Is a public university's first goal to help its graduates land jobs? Not necessarily, UK president says

09/25/2012 07:54 AM

University of Kentucky President Eli Capilouto said he was pleased with job placement numbers that showed just more than half of its 2011 graduates landing jobs. And he said the university has a wider role than just helping its grads be employed.

“Our responsibility is prepare them for a life of meaning, purpose and leadership. It may mean creating or reinventing your job. We’ve got to give you a skill set to succeed in that environment,” Capilouto said (5:00 in video).

But Capilouto said job placement numbers don’t “give a complete picture” of UK’s success.

Capilouto also addressed questions about whether any UK programs need to bolster to address 21st century needs (7:15 in video).

Watch the interview:

But job placement surveys, like the one Capilouto quoted in the first part of the interview, have come under question. A July 20, 2012, article in the Chronicle of Higher Education said numbers might be skewed because graduates who are employed are more likely to fill out voluntary job surveys for their alma mater. Here’s an excerpt:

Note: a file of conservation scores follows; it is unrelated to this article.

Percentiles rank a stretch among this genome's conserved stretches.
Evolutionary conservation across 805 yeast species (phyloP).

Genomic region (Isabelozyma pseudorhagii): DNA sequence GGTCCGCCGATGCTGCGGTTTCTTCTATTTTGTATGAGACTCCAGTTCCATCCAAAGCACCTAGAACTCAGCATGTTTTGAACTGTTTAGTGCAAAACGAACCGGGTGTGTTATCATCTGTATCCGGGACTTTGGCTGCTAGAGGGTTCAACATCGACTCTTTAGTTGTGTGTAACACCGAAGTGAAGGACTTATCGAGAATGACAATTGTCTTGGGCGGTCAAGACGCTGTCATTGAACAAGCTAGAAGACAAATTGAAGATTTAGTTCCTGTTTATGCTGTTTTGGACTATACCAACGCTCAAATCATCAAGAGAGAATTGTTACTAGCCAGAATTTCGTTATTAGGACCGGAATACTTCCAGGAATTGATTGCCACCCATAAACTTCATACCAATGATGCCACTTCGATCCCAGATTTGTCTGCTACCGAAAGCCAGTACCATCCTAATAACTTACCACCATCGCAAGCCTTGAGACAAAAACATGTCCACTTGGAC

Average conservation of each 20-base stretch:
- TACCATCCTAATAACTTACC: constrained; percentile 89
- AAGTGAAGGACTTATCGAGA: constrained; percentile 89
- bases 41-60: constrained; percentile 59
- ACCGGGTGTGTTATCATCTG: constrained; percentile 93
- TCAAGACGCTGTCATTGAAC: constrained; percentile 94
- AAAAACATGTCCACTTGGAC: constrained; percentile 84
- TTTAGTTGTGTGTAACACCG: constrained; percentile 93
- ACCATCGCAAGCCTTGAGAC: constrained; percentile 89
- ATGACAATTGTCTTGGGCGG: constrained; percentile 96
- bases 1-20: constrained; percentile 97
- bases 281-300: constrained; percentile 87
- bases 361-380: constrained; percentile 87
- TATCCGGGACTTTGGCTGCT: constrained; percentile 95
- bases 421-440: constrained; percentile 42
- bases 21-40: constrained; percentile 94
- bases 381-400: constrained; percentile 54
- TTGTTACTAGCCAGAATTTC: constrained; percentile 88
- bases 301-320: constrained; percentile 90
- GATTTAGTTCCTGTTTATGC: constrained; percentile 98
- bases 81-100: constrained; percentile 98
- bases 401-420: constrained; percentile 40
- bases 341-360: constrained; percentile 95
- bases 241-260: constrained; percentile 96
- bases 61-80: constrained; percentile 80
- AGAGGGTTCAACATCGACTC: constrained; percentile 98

“… Many colleges release placement rates based on scant information: More than a third of colleges’ reported rates in 2010 were based on responses from half of their graduates or fewer, according to the National Association of Colleges and Employers. That raises the question of whether the results are skewed by greater participation among happily employed graduates.

That’s not the only reason much job-placement data are unreliable—for prospective students comparing colleges or anybody else keeping tabs. For one, some colleges don’t collect such data at all. Some survey students immediately upon graduation, and others track employment success over several months. Some include recipients of associate and graduate degrees in their statistics, and others eliminate them or separate them out into different reports. Few ask if the jobs that students acquire relate to their fields of study or career paths; many count any positions at all, even unpaid internships.”


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